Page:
Lawmakers from New England and the Philadelphia area are gearing up for Super Bowl LII by making bets with one another. And there are a lot of cheesesteaks involved.
The Philadelphia Eagles play the New England Patriots on Sunday at 6:30 p.m. ET in Minneapolis, Minnesota, and both teams’ fan bases cross multiple delegations.
The Pennsylvania senators teamed up against the Massachusetts senators to put some local goods on the line.
If the Eagles win, Warren and Markey owe an assortment of Massachusetts-brewed beers, which will include ones from Jack’s Abby of Framingham, Notch of Salem, Flying Dreams of Worcester and Cisco of Nantucket.
All were in the mood to talk some smack.
“While we’d love to share some Pennsylvania food and drink with our colleagues, we’re confident that [Coach] Doug Pederson and the Eagles will be marching down Broad Street following a big Super Bowl win,” Casey and Toomey said in a statement. “[Quarterback] Nick Foles has admirably stepped in for Carson Wentz and the defensive line has caused opposing offenses headaches all year, which should deflate Tom Brady.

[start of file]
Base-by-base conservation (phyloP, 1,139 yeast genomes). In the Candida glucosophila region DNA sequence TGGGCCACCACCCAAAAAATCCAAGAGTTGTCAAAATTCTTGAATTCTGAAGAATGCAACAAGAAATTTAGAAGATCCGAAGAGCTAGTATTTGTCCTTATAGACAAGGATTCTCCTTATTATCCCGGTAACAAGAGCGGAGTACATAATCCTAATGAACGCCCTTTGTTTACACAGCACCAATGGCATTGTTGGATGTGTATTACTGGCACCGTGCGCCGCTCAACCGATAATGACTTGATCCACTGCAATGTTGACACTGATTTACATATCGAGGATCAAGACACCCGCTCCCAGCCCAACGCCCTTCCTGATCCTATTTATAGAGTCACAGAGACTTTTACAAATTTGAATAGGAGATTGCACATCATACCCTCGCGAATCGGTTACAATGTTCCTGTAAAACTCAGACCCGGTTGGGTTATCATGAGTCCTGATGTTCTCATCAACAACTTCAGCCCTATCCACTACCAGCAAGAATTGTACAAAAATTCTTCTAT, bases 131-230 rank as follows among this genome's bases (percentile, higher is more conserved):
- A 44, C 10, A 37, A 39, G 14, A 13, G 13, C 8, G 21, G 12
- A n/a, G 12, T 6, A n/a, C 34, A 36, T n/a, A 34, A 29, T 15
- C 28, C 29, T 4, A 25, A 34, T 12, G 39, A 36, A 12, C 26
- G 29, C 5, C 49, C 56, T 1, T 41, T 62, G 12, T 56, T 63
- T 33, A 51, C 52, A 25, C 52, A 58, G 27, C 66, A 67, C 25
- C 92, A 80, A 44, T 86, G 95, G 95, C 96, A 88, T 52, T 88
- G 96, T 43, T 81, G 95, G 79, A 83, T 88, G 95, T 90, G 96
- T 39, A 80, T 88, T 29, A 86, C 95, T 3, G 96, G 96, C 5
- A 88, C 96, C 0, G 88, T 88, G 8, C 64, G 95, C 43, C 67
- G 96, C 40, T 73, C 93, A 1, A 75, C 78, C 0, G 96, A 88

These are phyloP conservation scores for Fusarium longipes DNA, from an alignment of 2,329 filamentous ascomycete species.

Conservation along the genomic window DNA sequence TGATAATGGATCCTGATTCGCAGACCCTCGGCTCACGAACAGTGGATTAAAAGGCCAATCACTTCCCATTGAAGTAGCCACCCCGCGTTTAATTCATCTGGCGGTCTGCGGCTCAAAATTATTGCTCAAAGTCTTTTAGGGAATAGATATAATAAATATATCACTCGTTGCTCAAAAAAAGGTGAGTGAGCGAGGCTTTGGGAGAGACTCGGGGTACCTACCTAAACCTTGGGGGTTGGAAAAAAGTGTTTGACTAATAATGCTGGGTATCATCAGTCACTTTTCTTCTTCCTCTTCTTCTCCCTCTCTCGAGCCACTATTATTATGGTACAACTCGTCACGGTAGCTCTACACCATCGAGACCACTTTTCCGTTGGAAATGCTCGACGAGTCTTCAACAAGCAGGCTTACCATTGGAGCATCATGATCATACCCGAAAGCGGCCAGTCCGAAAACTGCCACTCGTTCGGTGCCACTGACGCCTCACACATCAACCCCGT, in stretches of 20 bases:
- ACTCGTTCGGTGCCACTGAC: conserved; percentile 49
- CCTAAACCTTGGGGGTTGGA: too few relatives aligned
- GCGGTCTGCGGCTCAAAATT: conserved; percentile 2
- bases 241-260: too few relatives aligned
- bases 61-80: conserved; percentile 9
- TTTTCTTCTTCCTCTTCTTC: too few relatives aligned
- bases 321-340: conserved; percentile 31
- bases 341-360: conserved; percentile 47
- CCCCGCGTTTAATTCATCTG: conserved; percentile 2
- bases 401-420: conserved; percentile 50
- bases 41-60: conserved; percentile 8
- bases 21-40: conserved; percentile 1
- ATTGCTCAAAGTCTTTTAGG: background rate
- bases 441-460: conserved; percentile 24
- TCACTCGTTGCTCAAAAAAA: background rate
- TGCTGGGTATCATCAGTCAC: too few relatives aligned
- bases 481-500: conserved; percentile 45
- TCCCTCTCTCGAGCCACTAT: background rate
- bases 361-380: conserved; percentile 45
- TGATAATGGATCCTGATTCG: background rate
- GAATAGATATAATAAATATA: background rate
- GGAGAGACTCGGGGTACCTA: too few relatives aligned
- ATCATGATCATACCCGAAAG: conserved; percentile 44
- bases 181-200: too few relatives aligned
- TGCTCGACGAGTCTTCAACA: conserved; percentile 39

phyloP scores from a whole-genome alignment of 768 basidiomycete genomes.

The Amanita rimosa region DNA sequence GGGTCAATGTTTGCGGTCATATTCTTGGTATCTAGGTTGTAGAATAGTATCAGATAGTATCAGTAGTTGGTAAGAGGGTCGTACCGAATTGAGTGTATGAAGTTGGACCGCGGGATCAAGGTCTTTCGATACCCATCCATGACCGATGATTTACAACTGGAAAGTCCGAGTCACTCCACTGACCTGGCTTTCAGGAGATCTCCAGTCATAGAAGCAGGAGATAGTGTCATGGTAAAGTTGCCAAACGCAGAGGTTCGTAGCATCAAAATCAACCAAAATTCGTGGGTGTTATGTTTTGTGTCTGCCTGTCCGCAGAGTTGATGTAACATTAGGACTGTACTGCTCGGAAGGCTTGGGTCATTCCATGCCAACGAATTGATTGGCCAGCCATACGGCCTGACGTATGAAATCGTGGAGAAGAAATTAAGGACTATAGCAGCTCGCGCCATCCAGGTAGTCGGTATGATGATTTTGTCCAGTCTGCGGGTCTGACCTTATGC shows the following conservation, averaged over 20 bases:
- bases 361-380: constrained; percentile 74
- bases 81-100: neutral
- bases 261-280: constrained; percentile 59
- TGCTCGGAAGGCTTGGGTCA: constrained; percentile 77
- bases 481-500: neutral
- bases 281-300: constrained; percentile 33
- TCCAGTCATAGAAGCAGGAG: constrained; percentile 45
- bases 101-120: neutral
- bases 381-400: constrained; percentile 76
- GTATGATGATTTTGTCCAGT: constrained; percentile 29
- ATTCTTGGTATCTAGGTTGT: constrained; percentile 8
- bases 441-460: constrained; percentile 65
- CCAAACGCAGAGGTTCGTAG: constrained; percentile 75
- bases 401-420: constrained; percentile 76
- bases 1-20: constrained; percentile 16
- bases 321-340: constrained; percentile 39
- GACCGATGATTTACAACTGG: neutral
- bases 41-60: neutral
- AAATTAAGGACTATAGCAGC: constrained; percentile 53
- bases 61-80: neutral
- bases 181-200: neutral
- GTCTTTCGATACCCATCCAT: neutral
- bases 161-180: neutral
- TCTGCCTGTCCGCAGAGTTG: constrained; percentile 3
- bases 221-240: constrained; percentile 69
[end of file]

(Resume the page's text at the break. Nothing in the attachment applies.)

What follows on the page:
“Eagles fans have been waiting almost sixty years for another championship; needless to say Super Bowl Sunday cannot come soon enough. Fly, Eagles Fly.”
Members of the Patriots Nation Warren and Markey responded in kind.
“John Adams once said, ‘Facts are stubborn things.’ So here are some facts: Tom Brady is the GOAT [Greatest of All Time], the Patriots are Not Done, and New England is ready to win our sixth Super Bowl,” Warren and Markey said. “In consolation to Sens. Toomey and Casey, we will be united at game’s end when our team lifts the Lombardi Trophy and says, ‘Tonight, we are ALL Patriots.’”
On the other side of the Capitol, two close Democratic colleagues will be rivals on Sunday night.
If the Patriots win, Pennsylvania Rep. Brendan F. Boyle owes Massachusetts Rep. Joseph P. Kennedy III, who delivered the Democratic response to the State of the Union on Tuesday night, a Philly cheesesteak. If the Eagles win, Kennedy owes Boyle a Boston cream pie.
Like other big sporting events, lawmakers are typically spirited about the Super Bowl.
After the Denver Broncos beat the Carolina Panthers in 2016, Sen. Thom Tillis of North Carolina had to praise the Broncos and wear an orange tie on the floor while Colorado Sen. Cory Gardner presided over the Senate.
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